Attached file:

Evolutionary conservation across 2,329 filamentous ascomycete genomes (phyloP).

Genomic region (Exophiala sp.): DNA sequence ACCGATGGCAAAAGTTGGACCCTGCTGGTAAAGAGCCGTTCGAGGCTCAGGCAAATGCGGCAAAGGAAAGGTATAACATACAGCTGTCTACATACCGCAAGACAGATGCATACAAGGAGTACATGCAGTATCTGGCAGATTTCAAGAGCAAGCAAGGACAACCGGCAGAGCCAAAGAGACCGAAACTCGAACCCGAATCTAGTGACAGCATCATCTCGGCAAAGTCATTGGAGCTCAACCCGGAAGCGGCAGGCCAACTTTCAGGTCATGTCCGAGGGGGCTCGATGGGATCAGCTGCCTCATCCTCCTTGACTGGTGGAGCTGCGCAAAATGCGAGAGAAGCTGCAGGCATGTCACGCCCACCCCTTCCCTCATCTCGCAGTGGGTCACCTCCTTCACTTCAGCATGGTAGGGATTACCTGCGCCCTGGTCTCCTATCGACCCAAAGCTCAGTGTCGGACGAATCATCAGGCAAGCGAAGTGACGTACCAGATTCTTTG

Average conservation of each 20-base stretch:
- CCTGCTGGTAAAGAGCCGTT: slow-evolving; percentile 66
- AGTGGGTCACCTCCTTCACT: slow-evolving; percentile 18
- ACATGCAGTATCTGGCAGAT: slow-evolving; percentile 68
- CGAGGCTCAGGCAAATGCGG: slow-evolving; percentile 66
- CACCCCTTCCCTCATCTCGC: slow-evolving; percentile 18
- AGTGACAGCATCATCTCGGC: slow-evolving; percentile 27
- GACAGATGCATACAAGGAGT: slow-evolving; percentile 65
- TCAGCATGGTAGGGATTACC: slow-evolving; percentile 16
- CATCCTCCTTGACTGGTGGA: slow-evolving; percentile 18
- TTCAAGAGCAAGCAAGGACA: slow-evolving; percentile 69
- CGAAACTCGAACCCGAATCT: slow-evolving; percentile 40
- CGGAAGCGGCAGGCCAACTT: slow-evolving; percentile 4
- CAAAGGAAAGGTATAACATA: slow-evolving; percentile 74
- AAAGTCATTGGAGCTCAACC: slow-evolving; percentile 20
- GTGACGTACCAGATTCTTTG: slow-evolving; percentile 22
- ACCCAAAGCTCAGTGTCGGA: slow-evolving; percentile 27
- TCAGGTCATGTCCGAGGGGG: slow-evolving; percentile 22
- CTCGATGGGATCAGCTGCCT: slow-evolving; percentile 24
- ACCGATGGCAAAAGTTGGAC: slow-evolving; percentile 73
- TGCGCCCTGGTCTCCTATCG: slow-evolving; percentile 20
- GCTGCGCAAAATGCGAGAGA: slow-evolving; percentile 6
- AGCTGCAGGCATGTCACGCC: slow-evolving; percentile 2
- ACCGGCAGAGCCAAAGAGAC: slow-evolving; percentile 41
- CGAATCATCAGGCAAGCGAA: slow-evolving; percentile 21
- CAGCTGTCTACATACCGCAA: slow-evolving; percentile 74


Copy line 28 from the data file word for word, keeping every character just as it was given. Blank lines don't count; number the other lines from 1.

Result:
- CAGCTGTCTACATACCGCAA: slow-evolving; percentile 74